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|A Beginner's Guide To Forth||J.V. Noble|
|Programming Forth||Stephen Pelc|
|Thinking Forth||Leo Brodie|
|Forth is a
programming language and programming environment, initially developed
by Charles H. Moore at the US National Radio Astronomy Observatory in
the early 1970s. It was formalized in 1977 and standardized by ANSI in
1994. Forth is sometimes spelled in all capital letters following the
customary usage during its earlier years, although the name is not an
A procedural, stack-oriented and reflective programming language without type checking, Forth features both interactive execution of commands (making it suitable as a shell for systems that lack a more formal operating system) and the ability to compile sequences of commands for later execution. Some Forth versions (especially early ones) compile threaded code, but many implementations today generate optimized machine code like other language compilers.
Forth is so named because "the file holding the interpreter was labeled FORTH, for 4th (next) generation software - but the operating system restricted file names to 5 characters."Moore's use of the phrase 4th (next) generation software appears to predate the definition of fourth-generation programming languages; he saw Forth as a successor to compile-link-go third-generation programming languages, or software for "4th generation" hardware, not a 4GL as the term has come to be used.
Forth offers a standalone programming environment consisting of a stack-oriented, interactive, incremental interpreter and compiler. Programming in Forth is an interactive, iterative process. A Forth system consists of words (the term used for Forth subroutines); new words are defined in terms of old words, and there is no distinction made between the words that define the Forth language and those that the programmer creates. A typical Forth package consists of a pre-compiled kernel of the core words, which the programmer uses to define new words for the application. The completed application can be saved as an image, with the new words already compiled. Generally programmers extend the initial core with words that are useful to the types of applications that they write, and save this as their working foundation.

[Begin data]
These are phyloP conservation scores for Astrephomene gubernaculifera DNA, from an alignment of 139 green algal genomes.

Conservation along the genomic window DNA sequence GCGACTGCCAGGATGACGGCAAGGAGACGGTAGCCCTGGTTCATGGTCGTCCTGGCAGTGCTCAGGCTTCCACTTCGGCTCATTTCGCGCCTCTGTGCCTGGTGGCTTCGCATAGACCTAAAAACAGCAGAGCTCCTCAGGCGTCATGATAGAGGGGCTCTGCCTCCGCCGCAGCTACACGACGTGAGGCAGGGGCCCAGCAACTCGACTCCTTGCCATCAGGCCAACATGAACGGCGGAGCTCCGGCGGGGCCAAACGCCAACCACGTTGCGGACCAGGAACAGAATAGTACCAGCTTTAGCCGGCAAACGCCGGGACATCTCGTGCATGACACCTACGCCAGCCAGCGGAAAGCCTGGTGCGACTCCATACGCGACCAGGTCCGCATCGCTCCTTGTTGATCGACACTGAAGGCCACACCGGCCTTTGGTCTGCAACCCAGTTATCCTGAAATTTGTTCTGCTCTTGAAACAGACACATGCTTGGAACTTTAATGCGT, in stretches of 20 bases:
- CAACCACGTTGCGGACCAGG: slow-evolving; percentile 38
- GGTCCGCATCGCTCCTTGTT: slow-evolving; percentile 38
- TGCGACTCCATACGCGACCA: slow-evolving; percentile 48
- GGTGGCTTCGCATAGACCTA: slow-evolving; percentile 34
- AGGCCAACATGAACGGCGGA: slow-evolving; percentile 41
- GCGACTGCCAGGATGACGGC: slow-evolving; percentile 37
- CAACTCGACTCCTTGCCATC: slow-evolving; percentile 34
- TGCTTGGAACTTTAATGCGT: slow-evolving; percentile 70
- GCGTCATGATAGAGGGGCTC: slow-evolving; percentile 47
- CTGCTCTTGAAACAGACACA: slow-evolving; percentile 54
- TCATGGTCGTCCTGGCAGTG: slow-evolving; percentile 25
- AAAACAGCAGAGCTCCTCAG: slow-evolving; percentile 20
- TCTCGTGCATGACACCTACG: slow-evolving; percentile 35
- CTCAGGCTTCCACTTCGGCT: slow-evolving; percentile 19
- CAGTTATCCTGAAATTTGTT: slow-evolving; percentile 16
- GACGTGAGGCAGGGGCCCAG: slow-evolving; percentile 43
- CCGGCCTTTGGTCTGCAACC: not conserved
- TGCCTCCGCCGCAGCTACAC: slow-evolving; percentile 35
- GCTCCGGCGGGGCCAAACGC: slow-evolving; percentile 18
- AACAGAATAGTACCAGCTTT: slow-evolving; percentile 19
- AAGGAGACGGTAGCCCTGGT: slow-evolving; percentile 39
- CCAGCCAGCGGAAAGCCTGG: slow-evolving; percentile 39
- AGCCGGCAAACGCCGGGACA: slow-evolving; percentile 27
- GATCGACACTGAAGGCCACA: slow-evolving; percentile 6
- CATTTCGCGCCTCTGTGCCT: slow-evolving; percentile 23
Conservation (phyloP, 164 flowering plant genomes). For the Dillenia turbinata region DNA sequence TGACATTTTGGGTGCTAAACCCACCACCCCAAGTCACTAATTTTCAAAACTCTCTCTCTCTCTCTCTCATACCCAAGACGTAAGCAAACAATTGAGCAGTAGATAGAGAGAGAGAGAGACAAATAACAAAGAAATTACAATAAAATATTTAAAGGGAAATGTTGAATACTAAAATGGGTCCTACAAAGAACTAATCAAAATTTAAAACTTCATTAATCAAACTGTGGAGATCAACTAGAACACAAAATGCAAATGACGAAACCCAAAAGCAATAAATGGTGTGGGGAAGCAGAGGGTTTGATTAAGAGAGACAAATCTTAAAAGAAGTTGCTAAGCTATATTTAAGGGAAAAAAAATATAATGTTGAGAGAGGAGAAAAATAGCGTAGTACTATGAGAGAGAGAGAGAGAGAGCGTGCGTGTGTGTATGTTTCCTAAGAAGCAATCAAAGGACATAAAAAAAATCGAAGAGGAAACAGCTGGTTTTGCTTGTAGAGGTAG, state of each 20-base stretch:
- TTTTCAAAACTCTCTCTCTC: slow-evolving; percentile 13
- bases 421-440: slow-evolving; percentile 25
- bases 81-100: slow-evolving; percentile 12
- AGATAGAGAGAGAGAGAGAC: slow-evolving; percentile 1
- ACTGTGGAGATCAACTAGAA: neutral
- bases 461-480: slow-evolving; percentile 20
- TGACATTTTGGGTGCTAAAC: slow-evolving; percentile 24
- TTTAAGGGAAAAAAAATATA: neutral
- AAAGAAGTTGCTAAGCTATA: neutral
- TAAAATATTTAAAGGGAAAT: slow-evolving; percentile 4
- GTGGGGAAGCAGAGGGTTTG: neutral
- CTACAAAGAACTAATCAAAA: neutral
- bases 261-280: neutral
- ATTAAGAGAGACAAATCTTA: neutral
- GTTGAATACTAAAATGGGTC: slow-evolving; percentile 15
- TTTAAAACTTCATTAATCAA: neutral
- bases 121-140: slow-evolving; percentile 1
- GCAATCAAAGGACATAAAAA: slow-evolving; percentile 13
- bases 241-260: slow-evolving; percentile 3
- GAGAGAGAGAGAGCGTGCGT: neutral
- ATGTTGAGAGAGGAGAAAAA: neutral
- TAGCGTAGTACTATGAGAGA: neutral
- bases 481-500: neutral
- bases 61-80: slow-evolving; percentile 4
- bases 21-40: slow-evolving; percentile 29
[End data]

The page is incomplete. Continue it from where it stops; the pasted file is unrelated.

Forth uses separate stacks for storage of subroutine parameters and subroutine activation records. The parameter or data stack (commonly referred to as the stack) is used to pass data to words and to store the results the words return. The linkage or return stack (commonly referred to as the rstack) is used to store return addresses when words are nested (the equivalent of a subroutine call), and store local variables. There are standard words to move data between the stacks, and to load and store variables on the stack.
The logical structure of Forth resembles a virtual machine. Forth, especially early versions, implements an inner interpreter tracing indirectly threaded machine code, giving compact and fast high-level code that can be compiled rapidly. Many modern implementations generate optimized machine code like other language compilers.